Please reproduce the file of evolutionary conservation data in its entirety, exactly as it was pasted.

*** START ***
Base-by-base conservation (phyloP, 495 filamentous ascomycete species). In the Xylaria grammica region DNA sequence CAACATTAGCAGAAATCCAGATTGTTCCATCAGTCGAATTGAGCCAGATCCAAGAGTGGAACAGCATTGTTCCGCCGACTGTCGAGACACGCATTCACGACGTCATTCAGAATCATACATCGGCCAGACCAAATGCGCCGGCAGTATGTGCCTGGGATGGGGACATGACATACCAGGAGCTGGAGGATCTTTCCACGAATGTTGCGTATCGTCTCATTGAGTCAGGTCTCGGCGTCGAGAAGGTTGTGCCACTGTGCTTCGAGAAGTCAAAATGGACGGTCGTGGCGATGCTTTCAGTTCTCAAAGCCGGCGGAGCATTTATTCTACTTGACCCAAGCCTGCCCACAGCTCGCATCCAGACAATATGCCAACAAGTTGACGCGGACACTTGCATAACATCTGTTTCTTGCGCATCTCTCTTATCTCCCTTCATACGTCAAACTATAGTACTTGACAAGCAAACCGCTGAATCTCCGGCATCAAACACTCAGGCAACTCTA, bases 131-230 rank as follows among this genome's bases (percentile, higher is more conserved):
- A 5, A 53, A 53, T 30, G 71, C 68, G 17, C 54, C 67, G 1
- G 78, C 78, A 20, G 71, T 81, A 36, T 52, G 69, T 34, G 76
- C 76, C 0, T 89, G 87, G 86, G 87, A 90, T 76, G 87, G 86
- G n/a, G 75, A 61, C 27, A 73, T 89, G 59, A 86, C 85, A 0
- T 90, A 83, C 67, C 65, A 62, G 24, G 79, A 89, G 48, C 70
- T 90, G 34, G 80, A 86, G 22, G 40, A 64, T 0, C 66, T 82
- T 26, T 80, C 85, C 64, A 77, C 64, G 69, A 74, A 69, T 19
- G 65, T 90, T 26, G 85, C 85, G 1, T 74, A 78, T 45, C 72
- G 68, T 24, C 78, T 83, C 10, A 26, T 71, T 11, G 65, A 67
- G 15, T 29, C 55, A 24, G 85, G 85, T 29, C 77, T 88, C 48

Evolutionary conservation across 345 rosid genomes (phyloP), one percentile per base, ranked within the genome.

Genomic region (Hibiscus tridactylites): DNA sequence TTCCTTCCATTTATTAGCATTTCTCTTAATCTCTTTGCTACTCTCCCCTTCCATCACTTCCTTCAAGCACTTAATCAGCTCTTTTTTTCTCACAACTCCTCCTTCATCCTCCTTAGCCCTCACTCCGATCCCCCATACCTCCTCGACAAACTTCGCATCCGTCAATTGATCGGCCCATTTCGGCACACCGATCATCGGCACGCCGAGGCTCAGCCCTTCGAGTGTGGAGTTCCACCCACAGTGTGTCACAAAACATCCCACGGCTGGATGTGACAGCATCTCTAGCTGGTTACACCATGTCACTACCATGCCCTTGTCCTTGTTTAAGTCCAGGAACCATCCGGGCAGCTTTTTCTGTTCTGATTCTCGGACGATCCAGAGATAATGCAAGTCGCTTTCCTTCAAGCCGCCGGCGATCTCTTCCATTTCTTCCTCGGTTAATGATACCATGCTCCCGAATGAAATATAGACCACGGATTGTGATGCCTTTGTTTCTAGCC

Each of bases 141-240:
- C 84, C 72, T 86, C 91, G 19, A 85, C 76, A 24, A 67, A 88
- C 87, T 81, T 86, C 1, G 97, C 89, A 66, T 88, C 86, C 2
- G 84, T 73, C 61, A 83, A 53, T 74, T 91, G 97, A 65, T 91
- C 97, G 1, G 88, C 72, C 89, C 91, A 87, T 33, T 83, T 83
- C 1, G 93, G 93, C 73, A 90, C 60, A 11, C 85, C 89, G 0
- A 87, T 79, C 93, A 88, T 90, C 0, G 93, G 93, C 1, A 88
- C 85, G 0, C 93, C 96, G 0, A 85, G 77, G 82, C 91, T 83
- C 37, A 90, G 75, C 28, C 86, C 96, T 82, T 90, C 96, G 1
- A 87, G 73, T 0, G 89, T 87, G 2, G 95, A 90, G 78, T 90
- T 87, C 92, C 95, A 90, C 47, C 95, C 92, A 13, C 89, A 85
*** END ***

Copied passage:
Base-by-base conservation (phyloP, 495 filamentous ascomycete species). In the Xylaria grammica region DNA sequence CAACATTAGCAGAAATCCAGATTGTTCCATCAGTCGAATTGAGCCAGATCCAAGAGTGGAACAGCATTGTTCCGCCGACTGTCGAGACACGCATTCACGACGTCATTCAGAATCATACATCGGCCAGACCAAATGCGCCGGCAGTATGTGCCTGGGATGGGGACATGACATACCAGGAGCTGGAGGATCTTTCCACGAATGTTGCGTATCGTCTCATTGAGTCAGGTCTCGGCGTCGAGAAGGTTGTGCCACTGTGCTTCGAGAAGTCAAAATGGACGGTCGTGGCGATGCTTTCAGTTCTCAAAGCCGGCGGAGCATTTATTCTACTTGACCCAAGCCTGCCCACAGCTCGCATCCAGACAATATGCCAACAAGTTGACGCGGACACTTGCATAACATCTGTTTCTTGCGCATCTCTCTTATCTCCCTTCATACGTCAAACTATAGTACTTGACAAGCAAACCGCTGAATCTCCGGCATCAAACACTCAGGCAACTCTA, bases 131-230 rank as follows among this genome's bases (percentile, higher is more conserved):
- A 5, A 53, A 53, T 30, G 71, C 68, G 17, C 54, C 67, G 1
- G 78, C 78, A 20, G 71, T 81, A 36, T 52, G 69, T 34, G 76
- C 76, C 0, T 89, G 87, G 86, G 87, A 90, T 76, G 87, G 86
- G n/a, G 75, A 61, C 27, A 73, T 89, G 59, A 86, C 85, A 0
- T 90, A 83, C 67, C 65, A 62, G 24, G 79, A 89, G 48, C 70
- T 90, G 34, G 80, A 86, G 22, G 40, A 64, T 0, C 66, T 82
- T 26, T 80, C 85, C 64, A 77, C 64, G 69, A 74, A 69, T 19
- G 65, T 90, T 26, G 85, C 85, G 1, T 74, A 78, T 45, C 72
- G 68, T 24, C 78, T 83, C 10, A 26, T 71, T 11, G 65, A 67
- G 15, T 29, C 55, A 24, G 85, G 85, T 29, C 77, T 88, C 48

Evolutionary conservation across 345 rosid genomes (phyloP), one percentile per base, ranked within the genome.

Genomic region (Hibiscus tridactylites): DNA sequence TTCCTTCCATTTATTAGCATTTCTCTTAATCTCTTTGCTACTCTCCCCTTCCATCACTTCCTTCAAGCACTTAATCAGCTCTTTTTTTCTCACAACTCCTCCTTCATCCTCCTTAGCCCTCACTCCGATCCCCCATACCTCCTCGACAAACTTCGCATCCGTCAATTGATCGGCCCATTTCGGCACACCGATCATCGGCACGCCGAGGCTCAGCCCTTCGAGTGTGGAGTTCCACCCACAGTGTGTCACAAAACATCCCACGGCTGGATGTGACAGCATCTCTAGCTGGTTACACCATGTCACTACCATGCCCTTGTCCTTGTTTAAGTCCAGGAACCATCCGGGCAGCTTTTTCTGTTCTGATTCTCGGACGATCCAGAGATAATGCAAGTCGCTTTCCTTCAAGCCGCCGGCGATCTCTTCCATTTCTTCCTCGGTTAATGATACCATGCTCCCGAATGAAATATAGACCACGGATTGTGATGCCTTTGTTTCTAGCC

Each of bases 141-240:
- C 84, C 72, T 86, C 91, G 19, A 85, C 76, A 24, A 67, A 88
- C 87, T 81, T 86, C 1, G 97, C 89, A 66, T 88, C 86, C 2
- G 84, T 73, C 61, A 83, A 53, T 74, T 91, G 97, A 65, T 91
- C 97, G 1, G 88, C 72, C 89, C 91, A 87, T 33, T 83, T 83
- C 1, G 93, G 93, C 73, A 90, C 60, A 11, C 85, C 89, G 0
- A 87, T 79, C 93, A 88, T 90, C 0, G 93, G 93, C 1, A 88
- C 85, G 0, C 93, C 96, G 0, A 85, G 77, G 82, C 91, T 83
- C 37, A 90, G 75, C 28, C 86, C 96, T 82, T 90, C 96, G 1
- A 87, G 73, T 0, G 89, T 87, G 2, G 95, A 90, G 78, T 90
- T 87, C 92, C 95, A 90, C 47, C 95, C 92, A 13, C 89, A 85